Tells the story of Fisher Willow, the disliked 1920s Memphis débutante daughter of a plantation owner with a distaste for narrow-minded people and a penchant for shocking and insulting ... See full summary »
Bryce Dallas Howard,
A tale of double cross and revenge, centered upon the members of an elite U.S. Special Forces unit sent into the Bolivian jungle on a search and destroy mission. The team-Clay, Jensen, Roque, Pooch and Cougar -find themselves the target of a lethal betrayal instigated from inside by a powerful enemy known only as Max. Presumed dead, the group makes plans to even the score when they're joined by the mysterious Aisha, a beautiful operative with her own agenda. Working together, they must remain deep undercover while tracking the heavily-guarded Max, a ruthless man bent on embroiling the world in a new high-tech global war. Written by
Warner Bros. Pictures
Production designer Aaron Osborne and cinematographer Scott Kevan attempted to enhance the color scheme of the comics, where only two to three colors were used to convey the tone of each setting, so they charted the whole movie with certain color schemes for each location and different shades as time passed("Every chapter of the comic books is a new environment distinguished by different color palettes - so every time we are in a new city or country, the aesthetic of the film changes completely, so there is no homogeneous look. It's very eclectic."). See more »
During Clay's fight with Aisha in the hotel room, flames start erupting, at ground level, all around the room, with no visible cause. In a room fire, flames will always rise upwards and then spread outwards. If the flames in a fire reach as low on the ground as shown in the scenes, the occupants would already be dead and the room would be an inferno. See more »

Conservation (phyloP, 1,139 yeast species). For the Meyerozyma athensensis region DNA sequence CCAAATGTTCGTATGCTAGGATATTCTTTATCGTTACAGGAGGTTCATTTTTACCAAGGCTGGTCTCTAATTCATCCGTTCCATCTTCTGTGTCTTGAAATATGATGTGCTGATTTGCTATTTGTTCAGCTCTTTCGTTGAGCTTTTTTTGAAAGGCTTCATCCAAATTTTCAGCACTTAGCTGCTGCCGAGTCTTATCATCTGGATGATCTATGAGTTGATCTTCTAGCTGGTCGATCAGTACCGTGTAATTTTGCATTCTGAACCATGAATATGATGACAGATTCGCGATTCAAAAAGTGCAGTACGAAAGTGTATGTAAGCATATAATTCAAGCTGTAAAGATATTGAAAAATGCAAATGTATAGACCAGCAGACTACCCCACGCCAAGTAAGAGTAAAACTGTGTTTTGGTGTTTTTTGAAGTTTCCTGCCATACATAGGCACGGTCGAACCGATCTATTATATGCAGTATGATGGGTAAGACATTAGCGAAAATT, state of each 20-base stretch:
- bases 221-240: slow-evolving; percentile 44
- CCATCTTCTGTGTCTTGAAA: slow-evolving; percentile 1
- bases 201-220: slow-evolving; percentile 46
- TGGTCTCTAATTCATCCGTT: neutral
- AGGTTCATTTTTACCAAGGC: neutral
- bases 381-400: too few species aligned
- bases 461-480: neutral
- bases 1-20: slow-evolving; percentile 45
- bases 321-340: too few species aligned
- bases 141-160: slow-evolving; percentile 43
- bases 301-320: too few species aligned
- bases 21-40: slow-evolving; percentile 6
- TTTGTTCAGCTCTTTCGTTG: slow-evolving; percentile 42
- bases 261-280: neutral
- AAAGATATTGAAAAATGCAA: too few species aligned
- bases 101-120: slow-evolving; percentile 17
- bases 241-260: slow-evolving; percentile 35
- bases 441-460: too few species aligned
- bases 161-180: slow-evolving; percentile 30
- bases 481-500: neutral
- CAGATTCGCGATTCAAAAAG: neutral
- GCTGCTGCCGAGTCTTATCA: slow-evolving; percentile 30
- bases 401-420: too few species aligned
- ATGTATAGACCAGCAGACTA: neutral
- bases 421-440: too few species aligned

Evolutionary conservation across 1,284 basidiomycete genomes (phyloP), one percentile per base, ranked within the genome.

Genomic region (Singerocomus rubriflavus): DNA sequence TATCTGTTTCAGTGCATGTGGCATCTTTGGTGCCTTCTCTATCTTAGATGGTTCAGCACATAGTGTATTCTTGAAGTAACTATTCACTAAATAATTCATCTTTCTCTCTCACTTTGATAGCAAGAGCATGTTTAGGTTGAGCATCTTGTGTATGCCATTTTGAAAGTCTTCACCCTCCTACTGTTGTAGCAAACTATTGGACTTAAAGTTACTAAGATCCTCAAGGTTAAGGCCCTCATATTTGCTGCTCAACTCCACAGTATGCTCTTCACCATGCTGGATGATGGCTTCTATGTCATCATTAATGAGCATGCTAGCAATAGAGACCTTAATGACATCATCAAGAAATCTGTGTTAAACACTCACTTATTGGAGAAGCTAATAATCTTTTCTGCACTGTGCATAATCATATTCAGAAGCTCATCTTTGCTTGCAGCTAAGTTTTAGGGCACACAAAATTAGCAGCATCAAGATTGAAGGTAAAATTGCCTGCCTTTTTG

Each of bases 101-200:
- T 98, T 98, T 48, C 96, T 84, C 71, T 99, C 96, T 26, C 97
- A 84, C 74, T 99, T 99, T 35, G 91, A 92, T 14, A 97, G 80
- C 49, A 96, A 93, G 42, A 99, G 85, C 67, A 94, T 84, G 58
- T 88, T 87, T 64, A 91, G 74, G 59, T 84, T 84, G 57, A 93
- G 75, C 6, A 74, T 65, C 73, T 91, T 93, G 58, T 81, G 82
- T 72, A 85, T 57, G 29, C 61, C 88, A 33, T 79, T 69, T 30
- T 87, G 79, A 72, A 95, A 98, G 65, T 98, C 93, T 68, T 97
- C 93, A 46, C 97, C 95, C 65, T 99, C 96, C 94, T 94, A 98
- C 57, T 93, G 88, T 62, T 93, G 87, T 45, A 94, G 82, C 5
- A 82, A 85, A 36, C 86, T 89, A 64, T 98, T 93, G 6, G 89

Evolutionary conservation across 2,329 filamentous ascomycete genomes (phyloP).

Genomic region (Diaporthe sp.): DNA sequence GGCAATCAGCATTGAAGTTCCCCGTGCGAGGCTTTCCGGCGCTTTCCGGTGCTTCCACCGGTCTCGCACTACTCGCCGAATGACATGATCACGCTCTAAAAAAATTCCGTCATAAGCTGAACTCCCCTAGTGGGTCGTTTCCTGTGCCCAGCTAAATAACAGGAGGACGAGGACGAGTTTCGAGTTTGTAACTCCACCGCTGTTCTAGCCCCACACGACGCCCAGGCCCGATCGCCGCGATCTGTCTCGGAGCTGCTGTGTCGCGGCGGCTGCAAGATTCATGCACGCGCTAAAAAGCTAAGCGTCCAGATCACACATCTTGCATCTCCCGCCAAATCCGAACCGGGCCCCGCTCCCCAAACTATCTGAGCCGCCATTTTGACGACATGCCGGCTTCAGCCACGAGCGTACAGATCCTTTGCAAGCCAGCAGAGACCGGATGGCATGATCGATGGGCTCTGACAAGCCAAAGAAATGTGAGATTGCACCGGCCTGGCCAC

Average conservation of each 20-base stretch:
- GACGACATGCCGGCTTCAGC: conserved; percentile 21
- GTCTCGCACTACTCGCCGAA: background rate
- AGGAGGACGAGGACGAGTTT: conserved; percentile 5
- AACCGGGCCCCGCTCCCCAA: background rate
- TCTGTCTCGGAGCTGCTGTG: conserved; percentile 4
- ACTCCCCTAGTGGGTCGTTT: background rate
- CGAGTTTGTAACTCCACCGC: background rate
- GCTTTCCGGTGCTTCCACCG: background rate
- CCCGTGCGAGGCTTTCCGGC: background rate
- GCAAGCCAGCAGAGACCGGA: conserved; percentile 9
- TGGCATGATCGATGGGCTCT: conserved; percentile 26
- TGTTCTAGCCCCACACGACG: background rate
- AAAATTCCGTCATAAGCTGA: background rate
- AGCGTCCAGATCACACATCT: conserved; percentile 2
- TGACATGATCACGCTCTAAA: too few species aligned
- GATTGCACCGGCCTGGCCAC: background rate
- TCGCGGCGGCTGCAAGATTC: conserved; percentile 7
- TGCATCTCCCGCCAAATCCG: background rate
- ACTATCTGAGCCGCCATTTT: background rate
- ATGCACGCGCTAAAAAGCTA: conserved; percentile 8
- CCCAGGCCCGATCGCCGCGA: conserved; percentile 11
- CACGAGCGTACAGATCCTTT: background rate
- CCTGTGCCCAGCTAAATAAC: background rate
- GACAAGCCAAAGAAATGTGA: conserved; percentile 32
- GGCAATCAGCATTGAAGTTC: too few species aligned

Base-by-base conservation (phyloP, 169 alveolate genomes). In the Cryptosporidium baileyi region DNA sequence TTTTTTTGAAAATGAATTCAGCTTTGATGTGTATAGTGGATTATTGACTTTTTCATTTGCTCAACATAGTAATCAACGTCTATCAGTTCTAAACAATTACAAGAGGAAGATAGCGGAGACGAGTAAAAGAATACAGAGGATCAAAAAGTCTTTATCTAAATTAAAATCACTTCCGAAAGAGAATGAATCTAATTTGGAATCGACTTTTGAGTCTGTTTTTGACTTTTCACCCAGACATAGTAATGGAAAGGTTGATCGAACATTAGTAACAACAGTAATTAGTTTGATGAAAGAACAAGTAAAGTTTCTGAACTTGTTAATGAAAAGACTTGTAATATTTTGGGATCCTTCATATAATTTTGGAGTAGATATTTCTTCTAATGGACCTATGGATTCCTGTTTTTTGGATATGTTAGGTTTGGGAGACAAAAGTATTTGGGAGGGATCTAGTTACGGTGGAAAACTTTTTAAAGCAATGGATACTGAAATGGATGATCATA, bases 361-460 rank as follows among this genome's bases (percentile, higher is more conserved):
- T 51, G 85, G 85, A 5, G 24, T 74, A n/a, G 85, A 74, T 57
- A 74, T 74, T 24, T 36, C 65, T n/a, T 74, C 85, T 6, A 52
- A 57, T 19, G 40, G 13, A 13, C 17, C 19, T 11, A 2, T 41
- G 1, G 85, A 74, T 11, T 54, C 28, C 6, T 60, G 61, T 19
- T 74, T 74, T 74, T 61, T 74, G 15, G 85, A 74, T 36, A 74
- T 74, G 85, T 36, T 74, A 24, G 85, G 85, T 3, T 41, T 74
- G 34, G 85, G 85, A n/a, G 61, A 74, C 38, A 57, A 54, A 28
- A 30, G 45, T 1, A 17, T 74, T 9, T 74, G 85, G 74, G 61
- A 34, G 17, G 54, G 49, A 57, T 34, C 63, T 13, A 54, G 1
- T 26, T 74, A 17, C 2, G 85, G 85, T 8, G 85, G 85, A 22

[as Clay drives off his helicopter with a blast of machine gun fire]
That was my ride.
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There is a scene in the closing credits: the Losers attend a soccer match for Jensen's niece. See more »
In contrast to what many others have felt towards 'The Losers', it didn't quite work for me. Yes, clichés are expected in action movies but I expect at least some entertainment and some kind of refreshment, either in the form of action sequences, story or humour. At best, 'The Losers' is your average action flick. Aside from being far from memorable, there is nothing that particularly stands out. Even the dialogue is clichéd and the humour fails to work. The actors are stuck with typical action roles. For example. J.D. Morgan is the stereotypical leader, Zoe Saldana the kickass action heroine who will at some point turn against the group and who didn't know that one of the five was a 'double agent'? I must give Saldana some credits for doing her own stunts no matter how skinny she is. Jason Patric's portrayal of Max has got to be one of the worst performances in a villainous roles. I must add that the final sequences are marginally better than the rest of the movie. Overall, 'The Losers' has nothing new to offer and it failed to keep me entertained for its duration.
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